Creativity and Timing: The Perfect Pair for Successful Pandemic Planning

In this post Kristin Harrington discusses the importance of creativity and timing which form the perfect pair for successful pandemic planning. Kristin also provides tips based on the ideas presented in various books, along with lessons learned from her own experiences with helping plan for the uncertainty of this school year.

Creativity and Timing

In the midst of the COVID-19 pandemic, we see companies, schools, and families scrambling to make changes and create procedures, environments, and processes that align with our current mandates and needs. We are witnessing some organizations who excel at this, making quick changes to adapt their products and environment to meet new needs. Meanwhile, others are faltering by trying to cram traditional practices into an entirely new environment, or giving up completely, unable to make the changes needed to survive in our current world. For schools the latter is not an option, making it essential that our plans are safe, effective, and inclusive for all students.

This summer I read two books that provided unexpected insights into Covid-19 Planning for schools and districts. The Creativity Leap: Unleash Curiosity, Improvisation, and Intuition at Work by Natalie Nixon provides a glimpse into ways to harness and utilize creativity in the workplace. She discusses creativity as a necessity for great leaders, and its importance in making quality decisions. Dan Pink’s When: The Scientific Secrets of Perfect Timing takes a different path, informing readers that the “when” is just as important as the “what” when making decisions and organizing our schedules.

This post provides tips based on ideas presented in these books, along with lessons learned from my own experiences with helping plan for the uncertainty of this school year.

Four Tips for Utilizing Creativity and Timing During Pandemic Planning

1.  Plan for the Worst- I have been known to prompt many sighs and eye rolls from colleagues in meetings with my tendency to think of every possible thing that could go wrong with a project or initiative. Turns out, this can be  a great strategy for planning! Dan Pink describes this strategy as Premortem Planning, which entails a project team pretending to fast forward to the end of their project and discussing how their plan might have failed and why. This allows teams to determine potential problems early on, and reduces the chances of failure. While most of us have limited time to engage in planning for this school year, taking even an hour for this type of planning may eliminate costly issues and headaches down the road.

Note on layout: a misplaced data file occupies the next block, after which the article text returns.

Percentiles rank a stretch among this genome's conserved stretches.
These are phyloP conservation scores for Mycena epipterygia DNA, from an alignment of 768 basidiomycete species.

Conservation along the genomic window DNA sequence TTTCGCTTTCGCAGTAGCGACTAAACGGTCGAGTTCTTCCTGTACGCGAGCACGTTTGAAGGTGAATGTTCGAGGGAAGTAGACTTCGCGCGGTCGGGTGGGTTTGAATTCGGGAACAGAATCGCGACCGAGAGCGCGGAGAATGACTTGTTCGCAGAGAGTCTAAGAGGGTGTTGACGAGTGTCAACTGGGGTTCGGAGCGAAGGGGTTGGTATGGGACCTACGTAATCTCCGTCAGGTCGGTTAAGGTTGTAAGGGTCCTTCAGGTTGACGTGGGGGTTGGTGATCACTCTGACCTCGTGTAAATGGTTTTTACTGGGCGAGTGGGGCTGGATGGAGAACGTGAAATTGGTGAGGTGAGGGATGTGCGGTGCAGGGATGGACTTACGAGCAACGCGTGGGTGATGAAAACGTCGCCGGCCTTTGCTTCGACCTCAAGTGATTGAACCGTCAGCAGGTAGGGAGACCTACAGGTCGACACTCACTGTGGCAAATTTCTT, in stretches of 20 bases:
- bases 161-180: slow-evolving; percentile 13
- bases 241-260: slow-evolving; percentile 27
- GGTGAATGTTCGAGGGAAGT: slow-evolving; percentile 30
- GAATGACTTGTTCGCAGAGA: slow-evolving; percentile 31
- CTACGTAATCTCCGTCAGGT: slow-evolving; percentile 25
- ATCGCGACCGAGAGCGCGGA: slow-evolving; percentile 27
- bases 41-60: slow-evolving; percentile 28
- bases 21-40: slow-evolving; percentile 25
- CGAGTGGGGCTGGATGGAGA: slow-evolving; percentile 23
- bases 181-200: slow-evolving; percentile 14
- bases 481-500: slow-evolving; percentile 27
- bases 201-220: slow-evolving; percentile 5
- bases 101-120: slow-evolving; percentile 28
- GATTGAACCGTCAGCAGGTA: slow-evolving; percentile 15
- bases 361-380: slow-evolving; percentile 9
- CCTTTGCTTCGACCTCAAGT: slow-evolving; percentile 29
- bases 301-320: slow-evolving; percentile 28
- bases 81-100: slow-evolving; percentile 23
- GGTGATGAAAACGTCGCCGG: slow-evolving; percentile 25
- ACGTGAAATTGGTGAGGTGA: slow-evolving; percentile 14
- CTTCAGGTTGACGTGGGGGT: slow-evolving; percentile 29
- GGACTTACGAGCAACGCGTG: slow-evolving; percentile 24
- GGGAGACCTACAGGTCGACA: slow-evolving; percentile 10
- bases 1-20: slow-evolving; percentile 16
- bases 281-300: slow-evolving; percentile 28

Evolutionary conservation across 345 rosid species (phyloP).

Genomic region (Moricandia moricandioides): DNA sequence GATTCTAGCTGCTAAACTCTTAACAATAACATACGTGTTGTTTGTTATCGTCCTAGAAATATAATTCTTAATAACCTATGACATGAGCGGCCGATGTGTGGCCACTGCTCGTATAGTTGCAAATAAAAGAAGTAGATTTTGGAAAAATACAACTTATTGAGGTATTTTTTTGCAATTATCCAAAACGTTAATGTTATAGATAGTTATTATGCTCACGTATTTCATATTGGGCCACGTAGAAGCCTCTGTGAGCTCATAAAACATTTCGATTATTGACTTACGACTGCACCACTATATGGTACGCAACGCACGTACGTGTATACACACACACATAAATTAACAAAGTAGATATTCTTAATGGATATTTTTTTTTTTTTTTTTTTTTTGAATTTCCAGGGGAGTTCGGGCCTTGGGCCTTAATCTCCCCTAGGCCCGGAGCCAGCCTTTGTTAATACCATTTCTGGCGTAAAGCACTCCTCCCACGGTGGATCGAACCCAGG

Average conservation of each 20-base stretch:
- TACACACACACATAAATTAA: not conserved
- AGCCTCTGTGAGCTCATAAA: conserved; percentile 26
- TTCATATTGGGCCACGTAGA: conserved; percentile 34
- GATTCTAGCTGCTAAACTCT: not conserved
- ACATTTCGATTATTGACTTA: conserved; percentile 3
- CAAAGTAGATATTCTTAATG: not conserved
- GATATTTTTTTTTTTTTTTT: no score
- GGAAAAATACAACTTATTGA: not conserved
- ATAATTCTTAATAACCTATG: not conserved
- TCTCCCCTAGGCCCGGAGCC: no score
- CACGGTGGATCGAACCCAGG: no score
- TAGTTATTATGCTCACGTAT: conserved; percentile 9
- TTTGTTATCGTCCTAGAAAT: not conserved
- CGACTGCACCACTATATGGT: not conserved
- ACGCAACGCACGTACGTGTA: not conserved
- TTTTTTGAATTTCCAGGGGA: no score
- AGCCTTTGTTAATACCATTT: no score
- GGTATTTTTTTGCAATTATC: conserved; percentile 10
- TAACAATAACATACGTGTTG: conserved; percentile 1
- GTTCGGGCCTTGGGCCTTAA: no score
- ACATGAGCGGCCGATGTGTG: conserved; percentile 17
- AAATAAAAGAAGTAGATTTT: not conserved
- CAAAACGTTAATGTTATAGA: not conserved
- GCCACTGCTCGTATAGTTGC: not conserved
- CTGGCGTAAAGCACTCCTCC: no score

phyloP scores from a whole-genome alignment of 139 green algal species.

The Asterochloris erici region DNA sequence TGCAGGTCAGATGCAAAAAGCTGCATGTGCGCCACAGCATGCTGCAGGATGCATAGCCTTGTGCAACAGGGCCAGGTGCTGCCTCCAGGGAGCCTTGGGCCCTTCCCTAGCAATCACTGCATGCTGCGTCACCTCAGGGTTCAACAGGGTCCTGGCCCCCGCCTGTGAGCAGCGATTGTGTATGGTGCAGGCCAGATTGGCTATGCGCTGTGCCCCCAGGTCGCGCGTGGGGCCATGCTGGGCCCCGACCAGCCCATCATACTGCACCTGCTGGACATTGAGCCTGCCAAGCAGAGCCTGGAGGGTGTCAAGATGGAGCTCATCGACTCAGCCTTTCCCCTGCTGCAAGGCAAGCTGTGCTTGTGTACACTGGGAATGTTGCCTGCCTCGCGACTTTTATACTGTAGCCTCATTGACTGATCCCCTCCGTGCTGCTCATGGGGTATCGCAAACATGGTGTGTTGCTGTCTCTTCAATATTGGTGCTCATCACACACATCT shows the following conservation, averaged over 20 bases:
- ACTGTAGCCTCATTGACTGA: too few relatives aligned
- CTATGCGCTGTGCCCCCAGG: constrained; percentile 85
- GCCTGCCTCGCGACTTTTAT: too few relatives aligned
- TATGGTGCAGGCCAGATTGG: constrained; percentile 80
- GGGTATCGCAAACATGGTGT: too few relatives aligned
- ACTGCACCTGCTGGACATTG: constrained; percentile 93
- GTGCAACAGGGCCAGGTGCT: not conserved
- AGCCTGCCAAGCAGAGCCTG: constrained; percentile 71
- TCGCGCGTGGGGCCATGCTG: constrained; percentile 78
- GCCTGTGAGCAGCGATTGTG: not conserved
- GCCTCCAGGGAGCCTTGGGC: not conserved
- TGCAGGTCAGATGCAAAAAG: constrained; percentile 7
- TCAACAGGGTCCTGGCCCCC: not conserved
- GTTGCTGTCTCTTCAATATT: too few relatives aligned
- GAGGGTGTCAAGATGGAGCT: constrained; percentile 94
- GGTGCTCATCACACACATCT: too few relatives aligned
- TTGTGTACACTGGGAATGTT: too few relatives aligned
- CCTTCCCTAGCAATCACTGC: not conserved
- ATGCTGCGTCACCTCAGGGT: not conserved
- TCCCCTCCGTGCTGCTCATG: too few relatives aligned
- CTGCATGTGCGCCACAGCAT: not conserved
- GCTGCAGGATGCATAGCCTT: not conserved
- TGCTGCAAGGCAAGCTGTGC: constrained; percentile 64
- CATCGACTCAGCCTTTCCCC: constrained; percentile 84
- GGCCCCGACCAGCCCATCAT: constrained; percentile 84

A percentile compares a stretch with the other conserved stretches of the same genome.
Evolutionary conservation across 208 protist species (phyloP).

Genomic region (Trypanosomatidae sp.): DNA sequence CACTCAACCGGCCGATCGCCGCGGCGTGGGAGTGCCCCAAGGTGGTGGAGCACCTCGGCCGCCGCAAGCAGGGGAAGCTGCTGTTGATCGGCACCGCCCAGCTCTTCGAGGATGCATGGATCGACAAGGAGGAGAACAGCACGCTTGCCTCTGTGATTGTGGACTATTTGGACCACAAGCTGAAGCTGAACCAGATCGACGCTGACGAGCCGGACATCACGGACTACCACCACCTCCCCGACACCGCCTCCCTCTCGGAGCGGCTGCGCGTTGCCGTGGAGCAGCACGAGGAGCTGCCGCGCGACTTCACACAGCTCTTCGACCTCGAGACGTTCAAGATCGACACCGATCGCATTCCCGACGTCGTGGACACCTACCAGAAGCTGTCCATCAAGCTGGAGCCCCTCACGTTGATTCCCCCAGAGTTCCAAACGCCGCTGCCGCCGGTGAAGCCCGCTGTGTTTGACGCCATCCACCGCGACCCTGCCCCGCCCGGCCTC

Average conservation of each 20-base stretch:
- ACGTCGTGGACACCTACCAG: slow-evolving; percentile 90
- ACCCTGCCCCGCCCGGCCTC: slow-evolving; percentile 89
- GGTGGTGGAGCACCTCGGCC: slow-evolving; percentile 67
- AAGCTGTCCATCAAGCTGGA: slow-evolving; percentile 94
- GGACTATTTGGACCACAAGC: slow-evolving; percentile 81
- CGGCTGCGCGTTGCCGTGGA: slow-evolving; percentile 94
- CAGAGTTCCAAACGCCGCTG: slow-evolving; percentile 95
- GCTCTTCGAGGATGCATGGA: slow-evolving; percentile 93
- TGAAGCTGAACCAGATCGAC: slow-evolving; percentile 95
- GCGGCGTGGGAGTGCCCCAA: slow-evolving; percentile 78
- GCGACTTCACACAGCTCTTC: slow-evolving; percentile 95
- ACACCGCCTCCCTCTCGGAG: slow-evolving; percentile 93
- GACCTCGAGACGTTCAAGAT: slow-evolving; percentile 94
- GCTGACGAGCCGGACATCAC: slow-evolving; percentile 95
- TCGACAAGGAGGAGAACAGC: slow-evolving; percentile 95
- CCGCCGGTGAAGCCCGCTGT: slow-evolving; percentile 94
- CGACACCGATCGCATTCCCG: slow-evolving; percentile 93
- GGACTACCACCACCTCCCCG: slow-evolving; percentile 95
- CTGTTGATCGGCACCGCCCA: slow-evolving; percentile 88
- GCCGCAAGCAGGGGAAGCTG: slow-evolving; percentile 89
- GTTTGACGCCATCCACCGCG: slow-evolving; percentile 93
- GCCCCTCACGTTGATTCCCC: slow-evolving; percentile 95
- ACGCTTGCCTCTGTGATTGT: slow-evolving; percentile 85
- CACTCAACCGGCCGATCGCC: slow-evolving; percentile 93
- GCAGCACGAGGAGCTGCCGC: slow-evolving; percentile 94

2.  Create a Culture for Questions and Questioning- When engaging in planning that requires creativity, it is important to create a work environment where everyone feels comfortable sharing ideas and questioning procedures and processes. In The Creativity Leap, Natalie discusses ways to build a strong community and workplace that supports creative thinking. One way is using the Yes, and…brainstorming method made popular by Improv groups. During this activity, participants generate ideas, while others say, “Yes, and…” adding additional thoughts and building on previous statements. No ideas are eliminated or debated, allowing everyone to feel comfortable submitting ideas. The Yes, and… activity also encourages active listening, since team members need to listen to previous ideas in order to add their own perspectives. Later, leaders need to feel comfortable with dissent, and encourage employees to raise any questions and concerns they have about a project.

3.  Take Advantage of Fresh Starts- You may have started reading this post, thinking these ideas would have been useful a month ago, but it’s too late now. However, it’s never too late to revise your plan or create a new course of action. Dan Pink calls this the Fresh Start Effect, and his book discusses how beneficial new beginnings can be. Some good times to start fresh are:

  • The first day of the month
  • Any Monday
  • First day of a new quarter
  • Any important date or day after a holiday

These landmark dates get us to slow down and pay attention, while allowing us to let go of any past negative experiences. In the context of school planning for the COVID-19 pandemic, it is important to continually evaluate the procedures and processes you have in place at your school or district. If any are not contributing to a safe and effective learning environment, then it might be time for a fresh start.

4.  Consider Unlikely Sources- In The Creativity Leap, Natalie Nixon stresses the importance of valuing the outlier. An unlikely source may be able to provide insights you never considered, or offer the perfect solution to an issue. School planning teams typically consist of school administrators, district representatives, and a couple of teachers. Research tells us that by adding voices such as custodians, bus drivers, and parents, school teams will likely discover more creative ways to solve challenging problems and create a more effective plan.

The Creativity Leap by Natalie Nixon

In my district, we are finding that some of our new procedures are more effective than ones used in previous years. For example, in the cafeteria students sit at a designated table with their class, rather than standing and waiting in a long line with multiple classes. While our intent was to encourage social distancing, this routine has also cut down on behavioral issues and noise during lunch. Planning for the pandemic required us to think outside the box and consider learning environments and processes in a new way, and despite the challenges there are opportunities for changing the way schools work for the better. By creating a culture of creativity and timing and remembering that the “when” is as important as the “what”, schools can thrive during this challenging time.

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